specifically towards the end of summer or fall. Yellow jackets become extra aggressive at this time
because it is their mating season so they will attack bee hives for nourishment. If a bee hive is still
developing at this point in can be in danger. The majority of Perones lost in Chile has been
because of yellow jacket attacks.
Dont feed them. (For why see CCD and Conventional Beekeeping: Feeding Bees
sugar/HFC/other chemicals)
Despite what some people have chosen to do in some of the videos on this site, we dont
recommend trying to lift the comb grid. It can freak them out or break the comb.
You can check on them from the outside but for the most part try to leave them alone so that
they can have the peace they need to meet their full potential.
13.

If you dont do any treatments or inspections how are the hives protected from Varroa?

About Varroa since the centers of the combs are closer together than in Langstroths, less heat
escapes the hive. The bees are able to bundle closer together, generate more heat, and maintain a
temperature in the brood that is between 1 and 2 degrees higher than the temperatures inside other
types of hives. This 1 or 2 degree difference is enough to keep Varroa out of the brood, because
they cant keep tolerate the temperature.
Another factor is cell size, which you can read more about here. If the bees in a Perone hive come
from a feral swarm they build smaller sized cells than bees using commercial foundation. If the
bees in a Perone hive come from a Langstroth, they will gradually go back to making natural sized
cell within 6 months to a year and a half.
We have not had any Varroa or disease in hives that had proper spacing between combs.
In addition to us, there are at least 600 Perone hives in Chile. We either know these other
beekeepers personally or are in contact with them via the PermApiculture Chile google group we
take part in. No one has reported any problems with Varroa or disease in this style of Perone
Hive. In fact this year many of the beekeepers here in Chile lost their Langstroths, but their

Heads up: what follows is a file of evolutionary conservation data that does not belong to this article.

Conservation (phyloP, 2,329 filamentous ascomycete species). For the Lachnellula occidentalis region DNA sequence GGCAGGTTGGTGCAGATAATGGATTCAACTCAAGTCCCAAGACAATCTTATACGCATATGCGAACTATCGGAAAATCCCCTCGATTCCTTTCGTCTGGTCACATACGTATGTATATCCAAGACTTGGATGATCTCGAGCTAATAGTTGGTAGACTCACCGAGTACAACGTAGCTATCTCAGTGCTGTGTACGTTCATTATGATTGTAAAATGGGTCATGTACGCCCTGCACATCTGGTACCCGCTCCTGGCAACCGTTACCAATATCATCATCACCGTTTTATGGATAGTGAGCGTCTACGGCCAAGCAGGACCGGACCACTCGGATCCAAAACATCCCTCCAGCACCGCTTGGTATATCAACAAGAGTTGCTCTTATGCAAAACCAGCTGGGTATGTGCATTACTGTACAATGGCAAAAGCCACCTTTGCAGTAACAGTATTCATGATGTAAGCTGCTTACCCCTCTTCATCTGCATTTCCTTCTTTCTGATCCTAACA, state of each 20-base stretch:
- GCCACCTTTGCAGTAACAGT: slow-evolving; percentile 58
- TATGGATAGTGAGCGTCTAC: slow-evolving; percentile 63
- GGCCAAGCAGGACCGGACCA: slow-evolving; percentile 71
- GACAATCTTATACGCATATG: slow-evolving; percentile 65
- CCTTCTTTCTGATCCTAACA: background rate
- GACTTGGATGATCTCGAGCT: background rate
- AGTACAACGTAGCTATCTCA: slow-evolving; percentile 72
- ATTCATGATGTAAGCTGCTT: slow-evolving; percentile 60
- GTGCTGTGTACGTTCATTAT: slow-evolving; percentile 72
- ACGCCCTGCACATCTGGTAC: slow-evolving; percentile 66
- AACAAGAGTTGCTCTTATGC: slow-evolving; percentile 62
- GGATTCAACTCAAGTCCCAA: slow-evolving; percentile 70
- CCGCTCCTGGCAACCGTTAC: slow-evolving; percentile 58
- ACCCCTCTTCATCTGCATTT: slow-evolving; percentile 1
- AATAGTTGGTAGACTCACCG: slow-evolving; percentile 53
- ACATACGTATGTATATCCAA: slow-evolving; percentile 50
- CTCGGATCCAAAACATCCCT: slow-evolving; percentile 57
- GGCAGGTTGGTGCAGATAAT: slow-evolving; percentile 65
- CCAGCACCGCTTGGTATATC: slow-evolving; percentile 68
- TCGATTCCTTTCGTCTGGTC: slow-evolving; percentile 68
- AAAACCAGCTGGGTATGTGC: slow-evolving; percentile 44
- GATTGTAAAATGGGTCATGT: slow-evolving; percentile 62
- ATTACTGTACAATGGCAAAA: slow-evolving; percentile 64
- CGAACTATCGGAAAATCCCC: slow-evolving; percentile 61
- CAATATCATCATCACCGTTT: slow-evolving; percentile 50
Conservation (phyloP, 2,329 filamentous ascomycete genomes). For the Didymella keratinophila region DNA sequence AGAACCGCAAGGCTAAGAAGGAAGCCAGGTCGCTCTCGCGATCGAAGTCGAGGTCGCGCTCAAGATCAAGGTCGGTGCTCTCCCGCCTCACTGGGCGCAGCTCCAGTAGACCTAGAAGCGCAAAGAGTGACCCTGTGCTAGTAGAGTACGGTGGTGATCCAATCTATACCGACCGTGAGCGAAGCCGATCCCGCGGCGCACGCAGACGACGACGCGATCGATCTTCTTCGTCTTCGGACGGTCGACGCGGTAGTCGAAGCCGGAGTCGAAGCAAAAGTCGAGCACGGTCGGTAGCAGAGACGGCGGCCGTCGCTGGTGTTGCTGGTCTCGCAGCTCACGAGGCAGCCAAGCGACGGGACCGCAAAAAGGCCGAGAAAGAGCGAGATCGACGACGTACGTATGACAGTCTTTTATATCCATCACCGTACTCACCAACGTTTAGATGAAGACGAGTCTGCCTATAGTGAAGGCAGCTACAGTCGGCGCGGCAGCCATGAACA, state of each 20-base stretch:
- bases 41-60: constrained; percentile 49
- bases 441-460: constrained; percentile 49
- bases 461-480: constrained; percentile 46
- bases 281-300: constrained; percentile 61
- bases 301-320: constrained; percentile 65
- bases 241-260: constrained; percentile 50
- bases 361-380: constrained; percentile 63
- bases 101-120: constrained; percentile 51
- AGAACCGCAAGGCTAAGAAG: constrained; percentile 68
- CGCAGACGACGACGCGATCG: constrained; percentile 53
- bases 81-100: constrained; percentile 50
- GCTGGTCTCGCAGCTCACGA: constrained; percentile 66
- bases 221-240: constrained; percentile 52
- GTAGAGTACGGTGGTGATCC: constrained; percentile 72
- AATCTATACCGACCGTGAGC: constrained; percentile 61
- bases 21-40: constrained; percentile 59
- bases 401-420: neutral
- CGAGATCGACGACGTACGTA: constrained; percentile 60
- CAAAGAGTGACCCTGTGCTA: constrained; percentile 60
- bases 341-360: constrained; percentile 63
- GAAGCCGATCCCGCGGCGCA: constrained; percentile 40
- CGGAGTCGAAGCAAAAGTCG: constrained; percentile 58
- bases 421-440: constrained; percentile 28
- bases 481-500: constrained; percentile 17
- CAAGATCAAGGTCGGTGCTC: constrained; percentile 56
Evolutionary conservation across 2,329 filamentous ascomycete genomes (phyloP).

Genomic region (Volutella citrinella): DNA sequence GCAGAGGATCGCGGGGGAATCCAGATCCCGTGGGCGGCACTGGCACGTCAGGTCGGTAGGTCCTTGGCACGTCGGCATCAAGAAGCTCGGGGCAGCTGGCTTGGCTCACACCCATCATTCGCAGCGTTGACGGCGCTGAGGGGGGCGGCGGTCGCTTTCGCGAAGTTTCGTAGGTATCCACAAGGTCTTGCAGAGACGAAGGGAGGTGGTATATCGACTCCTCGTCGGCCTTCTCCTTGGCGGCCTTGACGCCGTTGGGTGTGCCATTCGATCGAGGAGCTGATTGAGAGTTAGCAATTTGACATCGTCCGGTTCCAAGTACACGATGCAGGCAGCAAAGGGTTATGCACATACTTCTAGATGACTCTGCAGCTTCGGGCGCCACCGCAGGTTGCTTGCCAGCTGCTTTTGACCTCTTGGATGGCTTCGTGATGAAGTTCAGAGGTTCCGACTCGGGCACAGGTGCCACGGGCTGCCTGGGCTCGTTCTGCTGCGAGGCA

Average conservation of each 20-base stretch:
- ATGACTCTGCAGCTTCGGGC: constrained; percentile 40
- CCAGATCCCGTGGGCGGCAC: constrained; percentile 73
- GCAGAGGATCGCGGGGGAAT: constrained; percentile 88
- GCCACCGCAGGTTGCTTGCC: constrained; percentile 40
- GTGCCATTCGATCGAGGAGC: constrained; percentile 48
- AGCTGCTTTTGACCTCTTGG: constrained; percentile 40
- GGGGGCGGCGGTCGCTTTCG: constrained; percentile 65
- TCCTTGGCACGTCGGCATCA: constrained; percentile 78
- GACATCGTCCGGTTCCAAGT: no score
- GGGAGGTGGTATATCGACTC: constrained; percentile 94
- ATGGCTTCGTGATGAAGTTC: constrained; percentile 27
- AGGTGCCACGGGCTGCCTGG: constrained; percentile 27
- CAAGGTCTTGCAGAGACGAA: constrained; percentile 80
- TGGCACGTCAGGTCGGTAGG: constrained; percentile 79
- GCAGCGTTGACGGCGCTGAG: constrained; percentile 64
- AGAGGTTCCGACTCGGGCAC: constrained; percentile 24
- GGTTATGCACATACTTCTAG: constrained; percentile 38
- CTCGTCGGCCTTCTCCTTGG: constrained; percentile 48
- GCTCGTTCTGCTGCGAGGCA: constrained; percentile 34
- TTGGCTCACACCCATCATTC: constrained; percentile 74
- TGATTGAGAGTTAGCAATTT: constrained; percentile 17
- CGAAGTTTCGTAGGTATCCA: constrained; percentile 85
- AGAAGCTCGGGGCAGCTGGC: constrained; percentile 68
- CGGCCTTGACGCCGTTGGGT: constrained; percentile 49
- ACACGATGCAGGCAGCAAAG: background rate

Perones are still alive and well.
14.

If you never intervene in the brood, wont the combs get dirty and diseased-prone?

No one changes the brood comb in feral hives and theyve survived for years. If the colonys
population is big enough or the genes are present, bees will manage hygiene and that management
will be top-notch.

There are many people who believe that black comb has benefits for the bees that we dont
understand. Many beekeepers swear that black brood comb is the best bait to attract
swarms. Black brood comb has also been found in various feral hives that were quite alive and
well. Note the black comb in this massive hive that beekeeper McCartney Taylor removed from an
outdoor closet in Austin, Texas.
15. Some people say Perone hives only work with Africanized bees. Is this true?
There arent Africanized bees in Chile. The bees people are placing here in their Perones are
European races or hybrids of Europeans and native bees.
16.

Some people say Perone hives only work in tropical zones. Is this true?

Our particular region of Chile has a climate slightly cooler than that of Seattle, Washington, or
Portland, Oregon, and the bees do fine here. We had one hive particularly in the mountains that
was covered with snow for three weeks and it came out of the winter strong.
For more about how a Perone hives winter see:
2. Whats the difference between a Perone Hive and Warr? D. Wintering.

17. How do I harvest the honey?


In the second or third year of the hive youll have honey in the Beekeepers Part of the
hive. Harvest at night when the bees are down in the brood, so you wont bother the bees. Also
use a red light, since red light is not visible to bees.

You dont need any expensive equipment to harvest. Oscar uses a metal cart with a frame, a cloth,
and a bucket:

You pass a knife between the comb grids and the super, place the super on the frame on the
harvesting cart, pass a knife inside the super, and the honey and wax fall into the bucket.